Saturday, February 26, 2011

India visit-- My mother

(The picture here was taken when my mother visited us in Singapore --this is at the airport. Pavithra, my daughter is behind us)
It was lovely to meet my mother. She is about 81 years old, frail, yet with a zest for life very rare to find. Until very recently, she tutored the watchman's children ( security guard of the Apartments we live in--in India we call them "watchman"), helping them do well in the "English-medium" school they went to. Now the 3 children study in a residential school a little away from the city.

Some years ago when she was tutoring them, my sister who is an Professor of English in English and Foreign Languages University, Hyderabad wrote the following piece:

I overheard my mother showing the children the various rooms in our house and explaining to them what a kitchen, dining room, bedroom and drawing room were.Lucky she had our house to show them. For the children of our watchman live in a single room that serves as all these together.

The children are being sent to a modest ‘English-medium’school. My 76-year old mother, a retired teacher has taken it upon herself to help the children with their studies. She is constantly showing them objects which can only be found in a middle-class home like ours. Otherwise the English words they learn would remain only words to them without any meaning correlation, except where the words are illustrated in the books.

Without the kind of support that my mother offers, these two children would eventually drop out of school, not being able to afford tuition in addition to the school fees.

Literacy and education are important to make these children to make sense of the world around them. But along with that the anomaly of the different kinds of lifestyles stares them in the eye. What answer do we have if they turn around and ask us why their house doesn’t have so many rooms. Can it still be called a house? So do we need to add something like, ‘rich people’s houses have several rooms’, ‘the poor live in single-room houses with the toilet outside’. These children are lucky that their father is a watchman in a multi-storeyed complex which at least has this facility. To think of others who live in slums with common toilets or not even that!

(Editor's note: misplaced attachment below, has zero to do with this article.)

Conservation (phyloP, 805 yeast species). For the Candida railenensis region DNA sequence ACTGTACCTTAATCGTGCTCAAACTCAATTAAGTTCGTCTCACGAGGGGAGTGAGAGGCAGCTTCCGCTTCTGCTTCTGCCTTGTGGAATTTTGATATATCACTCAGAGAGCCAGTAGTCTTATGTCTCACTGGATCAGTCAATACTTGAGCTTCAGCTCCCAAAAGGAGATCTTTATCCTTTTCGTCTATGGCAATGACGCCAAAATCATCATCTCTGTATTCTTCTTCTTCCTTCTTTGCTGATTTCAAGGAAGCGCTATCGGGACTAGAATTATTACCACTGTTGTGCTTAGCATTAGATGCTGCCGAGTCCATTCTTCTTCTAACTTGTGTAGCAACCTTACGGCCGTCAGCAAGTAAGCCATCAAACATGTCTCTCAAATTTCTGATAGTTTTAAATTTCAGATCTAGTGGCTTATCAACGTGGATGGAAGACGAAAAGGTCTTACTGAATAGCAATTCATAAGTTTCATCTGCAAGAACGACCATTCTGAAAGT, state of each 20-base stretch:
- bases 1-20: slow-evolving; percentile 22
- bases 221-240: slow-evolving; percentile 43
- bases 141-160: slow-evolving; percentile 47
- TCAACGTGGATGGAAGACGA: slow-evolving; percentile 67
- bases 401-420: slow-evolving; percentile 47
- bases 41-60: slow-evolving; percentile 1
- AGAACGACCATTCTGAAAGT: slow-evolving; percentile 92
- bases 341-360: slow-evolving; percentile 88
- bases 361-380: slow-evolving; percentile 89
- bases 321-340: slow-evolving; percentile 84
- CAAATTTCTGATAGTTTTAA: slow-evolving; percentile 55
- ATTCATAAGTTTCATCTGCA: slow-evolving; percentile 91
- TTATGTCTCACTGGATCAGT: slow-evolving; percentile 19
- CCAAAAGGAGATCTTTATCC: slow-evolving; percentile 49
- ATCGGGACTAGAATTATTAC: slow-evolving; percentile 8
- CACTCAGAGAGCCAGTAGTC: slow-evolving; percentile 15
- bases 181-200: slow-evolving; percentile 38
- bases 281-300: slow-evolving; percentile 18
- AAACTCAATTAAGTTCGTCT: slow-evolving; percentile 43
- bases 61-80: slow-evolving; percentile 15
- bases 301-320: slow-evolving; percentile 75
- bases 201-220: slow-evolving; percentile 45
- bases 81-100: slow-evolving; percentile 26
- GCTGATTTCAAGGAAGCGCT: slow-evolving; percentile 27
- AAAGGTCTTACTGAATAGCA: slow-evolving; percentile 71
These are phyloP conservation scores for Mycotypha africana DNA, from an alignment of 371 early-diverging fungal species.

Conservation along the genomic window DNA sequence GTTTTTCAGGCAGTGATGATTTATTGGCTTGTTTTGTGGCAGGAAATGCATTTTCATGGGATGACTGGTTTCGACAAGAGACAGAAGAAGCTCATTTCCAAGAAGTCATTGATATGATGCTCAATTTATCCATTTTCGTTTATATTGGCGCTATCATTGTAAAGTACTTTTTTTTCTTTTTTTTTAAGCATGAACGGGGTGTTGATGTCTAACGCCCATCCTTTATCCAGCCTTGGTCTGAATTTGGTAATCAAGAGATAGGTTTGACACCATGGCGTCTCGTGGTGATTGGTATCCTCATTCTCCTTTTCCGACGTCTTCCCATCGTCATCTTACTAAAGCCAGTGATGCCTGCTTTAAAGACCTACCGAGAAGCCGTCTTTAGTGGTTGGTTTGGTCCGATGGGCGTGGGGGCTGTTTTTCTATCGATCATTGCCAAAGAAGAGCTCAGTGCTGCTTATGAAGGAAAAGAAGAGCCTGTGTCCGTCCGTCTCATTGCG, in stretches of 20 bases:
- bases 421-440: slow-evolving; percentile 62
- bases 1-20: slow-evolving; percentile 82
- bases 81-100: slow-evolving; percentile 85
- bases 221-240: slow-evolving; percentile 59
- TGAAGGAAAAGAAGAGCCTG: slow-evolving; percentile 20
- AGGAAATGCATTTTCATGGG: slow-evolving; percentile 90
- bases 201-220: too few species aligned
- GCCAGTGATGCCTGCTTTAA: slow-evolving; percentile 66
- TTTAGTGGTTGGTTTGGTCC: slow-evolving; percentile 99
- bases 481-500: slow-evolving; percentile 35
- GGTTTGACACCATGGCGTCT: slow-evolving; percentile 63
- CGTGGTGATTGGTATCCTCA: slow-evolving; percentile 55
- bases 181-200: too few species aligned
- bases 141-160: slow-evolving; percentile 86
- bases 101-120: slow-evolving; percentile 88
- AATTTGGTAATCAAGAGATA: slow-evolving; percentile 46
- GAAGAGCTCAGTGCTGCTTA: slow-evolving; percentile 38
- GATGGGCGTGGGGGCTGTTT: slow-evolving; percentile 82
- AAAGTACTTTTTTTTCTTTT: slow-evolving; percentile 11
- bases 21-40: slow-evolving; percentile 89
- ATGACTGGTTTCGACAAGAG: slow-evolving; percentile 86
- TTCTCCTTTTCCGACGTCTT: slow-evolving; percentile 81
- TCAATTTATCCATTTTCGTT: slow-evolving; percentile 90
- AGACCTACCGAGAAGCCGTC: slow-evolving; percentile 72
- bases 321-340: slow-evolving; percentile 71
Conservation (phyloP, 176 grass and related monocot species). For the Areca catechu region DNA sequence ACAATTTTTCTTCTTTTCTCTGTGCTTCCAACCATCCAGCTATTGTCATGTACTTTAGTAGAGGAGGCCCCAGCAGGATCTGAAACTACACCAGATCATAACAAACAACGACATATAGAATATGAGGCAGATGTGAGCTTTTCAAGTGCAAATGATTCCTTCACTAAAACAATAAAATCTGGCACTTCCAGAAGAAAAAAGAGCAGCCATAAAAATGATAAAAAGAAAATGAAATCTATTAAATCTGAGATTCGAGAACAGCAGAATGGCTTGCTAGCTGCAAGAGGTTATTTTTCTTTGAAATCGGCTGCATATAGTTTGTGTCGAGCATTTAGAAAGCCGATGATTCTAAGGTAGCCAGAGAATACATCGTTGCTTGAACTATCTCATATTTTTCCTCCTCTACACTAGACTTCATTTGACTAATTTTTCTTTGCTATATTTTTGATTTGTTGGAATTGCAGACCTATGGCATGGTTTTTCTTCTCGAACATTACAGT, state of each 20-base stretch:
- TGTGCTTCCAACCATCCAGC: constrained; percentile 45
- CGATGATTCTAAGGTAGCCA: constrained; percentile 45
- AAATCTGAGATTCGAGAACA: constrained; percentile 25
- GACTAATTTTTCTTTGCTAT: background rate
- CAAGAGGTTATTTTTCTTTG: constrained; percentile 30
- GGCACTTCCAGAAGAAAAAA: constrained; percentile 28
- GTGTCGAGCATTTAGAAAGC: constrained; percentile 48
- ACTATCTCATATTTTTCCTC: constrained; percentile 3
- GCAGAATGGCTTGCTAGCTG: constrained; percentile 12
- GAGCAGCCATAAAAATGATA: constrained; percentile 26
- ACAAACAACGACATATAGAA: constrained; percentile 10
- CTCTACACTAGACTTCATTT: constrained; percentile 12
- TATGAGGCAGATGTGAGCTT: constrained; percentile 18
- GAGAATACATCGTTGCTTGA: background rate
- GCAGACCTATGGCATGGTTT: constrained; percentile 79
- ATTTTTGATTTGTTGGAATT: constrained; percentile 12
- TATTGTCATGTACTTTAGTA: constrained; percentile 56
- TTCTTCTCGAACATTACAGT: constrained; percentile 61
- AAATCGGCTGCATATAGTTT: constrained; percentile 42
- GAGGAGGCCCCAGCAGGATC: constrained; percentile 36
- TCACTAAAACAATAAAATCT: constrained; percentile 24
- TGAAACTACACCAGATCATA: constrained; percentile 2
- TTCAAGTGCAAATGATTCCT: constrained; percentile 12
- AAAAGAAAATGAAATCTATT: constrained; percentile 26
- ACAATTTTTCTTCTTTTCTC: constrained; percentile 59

I reproduce the text here, innocuous by itself. But the socio-economic complexities it throws up raked up my guilt.

Our Home

We live in a house.

It is our home.

Our house protects us from heat, cold and rain.

It also protects us from animals and thieves.

The house gives us shelter and comfort.

A house has several rooms.

The rooms have doors and windows.

We cook our food in the kitchen.

We eat our food in the dining room.

We sleep in the bedroom.

We receive guests in the drawing room.

We take bath in the bathroom.

We also store things in our house.

We keep clothes, food, books, toys, tables, chairs and cots in our house.

We should keep our house neat and clean.

This is just one example of things that perplex me about education in Indian schools. Is English language really so important to learn? Is it important to be educated in a curriculum that does not reflect the culture and society that an individual lives in?

But if these children don't go to a school, they fail to gain literacy skills. If they go to a school and don't get help from someone like my mother, they would not be able to make sense of what's going on and eventually probably drop-out.

It brings to mind Paul Willis' Learning to Labour (1977)

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